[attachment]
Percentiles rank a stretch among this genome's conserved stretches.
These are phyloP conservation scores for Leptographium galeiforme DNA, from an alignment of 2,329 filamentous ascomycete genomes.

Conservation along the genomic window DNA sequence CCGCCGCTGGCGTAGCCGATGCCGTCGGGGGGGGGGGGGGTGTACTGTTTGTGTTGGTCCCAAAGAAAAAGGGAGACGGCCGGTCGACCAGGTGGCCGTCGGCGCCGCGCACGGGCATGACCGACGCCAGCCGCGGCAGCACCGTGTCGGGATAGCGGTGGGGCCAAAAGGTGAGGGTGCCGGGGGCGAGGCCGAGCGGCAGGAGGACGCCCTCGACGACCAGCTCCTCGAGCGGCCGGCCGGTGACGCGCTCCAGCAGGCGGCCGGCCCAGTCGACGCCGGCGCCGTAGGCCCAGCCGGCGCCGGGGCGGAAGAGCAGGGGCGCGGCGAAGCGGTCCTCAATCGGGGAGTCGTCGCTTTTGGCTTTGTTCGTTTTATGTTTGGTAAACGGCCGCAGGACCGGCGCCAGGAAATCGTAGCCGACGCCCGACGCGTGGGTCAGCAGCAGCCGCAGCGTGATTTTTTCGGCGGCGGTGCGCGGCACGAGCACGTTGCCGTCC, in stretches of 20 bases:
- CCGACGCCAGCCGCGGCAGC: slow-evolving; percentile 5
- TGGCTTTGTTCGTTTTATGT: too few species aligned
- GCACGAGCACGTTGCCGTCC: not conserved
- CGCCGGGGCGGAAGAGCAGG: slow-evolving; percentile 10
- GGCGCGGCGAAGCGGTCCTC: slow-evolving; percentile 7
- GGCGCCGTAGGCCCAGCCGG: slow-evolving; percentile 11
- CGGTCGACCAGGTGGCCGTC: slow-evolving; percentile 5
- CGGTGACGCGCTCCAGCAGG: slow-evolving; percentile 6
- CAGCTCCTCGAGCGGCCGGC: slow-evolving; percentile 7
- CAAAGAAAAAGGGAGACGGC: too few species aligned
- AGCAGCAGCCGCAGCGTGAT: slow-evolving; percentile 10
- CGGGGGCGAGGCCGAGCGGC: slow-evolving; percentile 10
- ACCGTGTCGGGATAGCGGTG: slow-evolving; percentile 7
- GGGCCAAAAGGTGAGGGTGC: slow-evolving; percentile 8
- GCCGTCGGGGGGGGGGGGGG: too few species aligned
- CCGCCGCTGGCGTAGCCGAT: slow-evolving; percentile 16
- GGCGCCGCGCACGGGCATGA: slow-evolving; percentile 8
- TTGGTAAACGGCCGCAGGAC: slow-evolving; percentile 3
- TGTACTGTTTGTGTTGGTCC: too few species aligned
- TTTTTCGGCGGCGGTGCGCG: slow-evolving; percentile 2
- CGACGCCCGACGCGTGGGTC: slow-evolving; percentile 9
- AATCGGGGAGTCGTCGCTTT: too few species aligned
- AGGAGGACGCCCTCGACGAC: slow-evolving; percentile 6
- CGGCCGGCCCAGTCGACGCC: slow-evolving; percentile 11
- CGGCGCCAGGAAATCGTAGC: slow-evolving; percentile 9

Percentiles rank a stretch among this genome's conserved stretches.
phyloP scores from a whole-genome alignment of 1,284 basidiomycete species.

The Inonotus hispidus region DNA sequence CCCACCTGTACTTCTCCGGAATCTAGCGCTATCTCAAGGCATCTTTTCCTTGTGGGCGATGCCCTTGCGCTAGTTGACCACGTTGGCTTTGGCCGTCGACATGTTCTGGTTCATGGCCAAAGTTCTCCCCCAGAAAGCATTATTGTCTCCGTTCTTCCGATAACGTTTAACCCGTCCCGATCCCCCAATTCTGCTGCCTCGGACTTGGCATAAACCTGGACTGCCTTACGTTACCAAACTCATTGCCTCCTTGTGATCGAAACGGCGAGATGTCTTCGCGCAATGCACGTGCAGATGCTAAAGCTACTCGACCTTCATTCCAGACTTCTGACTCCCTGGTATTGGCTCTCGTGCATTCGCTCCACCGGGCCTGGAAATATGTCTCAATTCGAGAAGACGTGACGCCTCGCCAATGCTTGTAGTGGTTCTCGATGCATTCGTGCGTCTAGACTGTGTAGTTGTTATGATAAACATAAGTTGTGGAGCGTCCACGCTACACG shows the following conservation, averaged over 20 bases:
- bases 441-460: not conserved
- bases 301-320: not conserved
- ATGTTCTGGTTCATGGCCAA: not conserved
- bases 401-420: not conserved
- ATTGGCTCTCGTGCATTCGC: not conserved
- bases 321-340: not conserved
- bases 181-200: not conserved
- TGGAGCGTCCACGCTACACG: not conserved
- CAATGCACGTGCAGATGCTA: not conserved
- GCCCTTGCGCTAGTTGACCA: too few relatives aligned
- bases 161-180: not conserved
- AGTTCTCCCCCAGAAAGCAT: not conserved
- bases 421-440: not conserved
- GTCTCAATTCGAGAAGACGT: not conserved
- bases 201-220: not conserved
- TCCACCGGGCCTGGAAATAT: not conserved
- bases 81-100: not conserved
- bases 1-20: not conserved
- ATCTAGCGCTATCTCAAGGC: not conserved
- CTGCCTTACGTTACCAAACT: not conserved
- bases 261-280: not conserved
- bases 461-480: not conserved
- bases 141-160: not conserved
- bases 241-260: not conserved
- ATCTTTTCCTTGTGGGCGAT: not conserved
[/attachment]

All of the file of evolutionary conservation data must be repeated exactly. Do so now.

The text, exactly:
Percentiles rank a stretch among this genome's conserved stretches.
These are phyloP conservation scores for Leptographium galeiforme DNA, from an alignment of 2,329 filamentous ascomycete genomes.

Conservation along the genomic window DNA sequence CCGCCGCTGGCGTAGCCGATGCCGTCGGGGGGGGGGGGGGTGTACTGTTTGTGTTGGTCCCAAAGAAAAAGGGAGACGGCCGGTCGACCAGGTGGCCGTCGGCGCCGCGCACGGGCATGACCGACGCCAGCCGCGGCAGCACCGTGTCGGGATAGCGGTGGGGCCAAAAGGTGAGGGTGCCGGGGGCGAGGCCGAGCGGCAGGAGGACGCCCTCGACGACCAGCTCCTCGAGCGGCCGGCCGGTGACGCGCTCCAGCAGGCGGCCGGCCCAGTCGACGCCGGCGCCGTAGGCCCAGCCGGCGCCGGGGCGGAAGAGCAGGGGCGCGGCGAAGCGGTCCTCAATCGGGGAGTCGTCGCTTTTGGCTTTGTTCGTTTTATGTTTGGTAAACGGCCGCAGGACCGGCGCCAGGAAATCGTAGCCGACGCCCGACGCGTGGGTCAGCAGCAGCCGCAGCGTGATTTTTTCGGCGGCGGTGCGCGGCACGAGCACGTTGCCGTCC, in stretches of 20 bases:
- CCGACGCCAGCCGCGGCAGC: slow-evolving; percentile 5
- TGGCTTTGTTCGTTTTATGT: too few species aligned
- GCACGAGCACGTTGCCGTCC: not conserved
- CGCCGGGGCGGAAGAGCAGG: slow-evolving; percentile 10
- GGCGCGGCGAAGCGGTCCTC: slow-evolving; percentile 7
- GGCGCCGTAGGCCCAGCCGG: slow-evolving; percentile 11
- CGGTCGACCAGGTGGCCGTC: slow-evolving; percentile 5
- CGGTGACGCGCTCCAGCAGG: slow-evolving; percentile 6
- CAGCTCCTCGAGCGGCCGGC: slow-evolving; percentile 7
- CAAAGAAAAAGGGAGACGGC: too few species aligned
- AGCAGCAGCCGCAGCGTGAT: slow-evolving; percentile 10
- CGGGGGCGAGGCCGAGCGGC: slow-evolving; percentile 10
- ACCGTGTCGGGATAGCGGTG: slow-evolving; percentile 7
- GGGCCAAAAGGTGAGGGTGC: slow-evolving; percentile 8
- GCCGTCGGGGGGGGGGGGGG: too few species aligned
- CCGCCGCTGGCGTAGCCGAT: slow-evolving; percentile 16
- GGCGCCGCGCACGGGCATGA: slow-evolving; percentile 8
- TTGGTAAACGGCCGCAGGAC: slow-evolving; percentile 3
- TGTACTGTTTGTGTTGGTCC: too few species aligned
- TTTTTCGGCGGCGGTGCGCG: slow-evolving; percentile 2
- CGACGCCCGACGCGTGGGTC: slow-evolving; percentile 9
- AATCGGGGAGTCGTCGCTTT: too few species aligned
- AGGAGGACGCCCTCGACGAC: slow-evolving; percentile 6
- CGGCCGGCCCAGTCGACGCC: slow-evolving; percentile 11
- CGGCGCCAGGAAATCGTAGC: slow-evolving; percentile 9

Percentiles rank a stretch among this genome's conserved stretches.
phyloP scores from a whole-genome alignment of 1,284 basidiomycete species.

The Inonotus hispidus region DNA sequence CCCACCTGTACTTCTCCGGAATCTAGCGCTATCTCAAGGCATCTTTTCCTTGTGGGCGATGCCCTTGCGCTAGTTGACCACGTTGGCTTTGGCCGTCGACATGTTCTGGTTCATGGCCAAAGTTCTCCCCCAGAAAGCATTATTGTCTCCGTTCTTCCGATAACGTTTAACCCGTCCCGATCCCCCAATTCTGCTGCCTCGGACTTGGCATAAACCTGGACTGCCTTACGTTACCAAACTCATTGCCTCCTTGTGATCGAAACGGCGAGATGTCTTCGCGCAATGCACGTGCAGATGCTAAAGCTACTCGACCTTCATTCCAGACTTCTGACTCCCTGGTATTGGCTCTCGTGCATTCGCTCCACCGGGCCTGGAAATATGTCTCAATTCGAGAAGACGTGACGCCTCGCCAATGCTTGTAGTGGTTCTCGATGCATTCGTGCGTCTAGACTGTGTAGTTGTTATGATAAACATAAGTTGTGGAGCGTCCACGCTACACG shows the following conservation, averaged over 20 bases:
- bases 441-460: not conserved
- bases 301-320: not conserved
- ATGTTCTGGTTCATGGCCAA: not conserved
- bases 401-420: not conserved
- ATTGGCTCTCGTGCATTCGC: not conserved
- bases 321-340: not conserved
- bases 181-200: not conserved
- TGGAGCGTCCACGCTACACG: not conserved
- CAATGCACGTGCAGATGCTA: not conserved
- GCCCTTGCGCTAGTTGACCA: too few relatives aligned
- bases 161-180: not conserved
- AGTTCTCCCCCAGAAAGCAT: not conserved
- bases 421-440: not conserved
- GTCTCAATTCGAGAAGACGT: not conserved
- bases 201-220: not conserved
- TCCACCGGGCCTGGAAATAT: not conserved
- bases 81-100: not conserved
- bases 1-20: not conserved
- ATCTAGCGCTATCTCAAGGC: not conserved
- CTGCCTTACGTTACCAAACT: not conserved
- bases 261-280: not conserved
- bases 461-480: not conserved
- bases 141-160: not conserved
- bases 241-260: not conserved
- ATCTTTTCCTTGTGGGCGAT: not conserved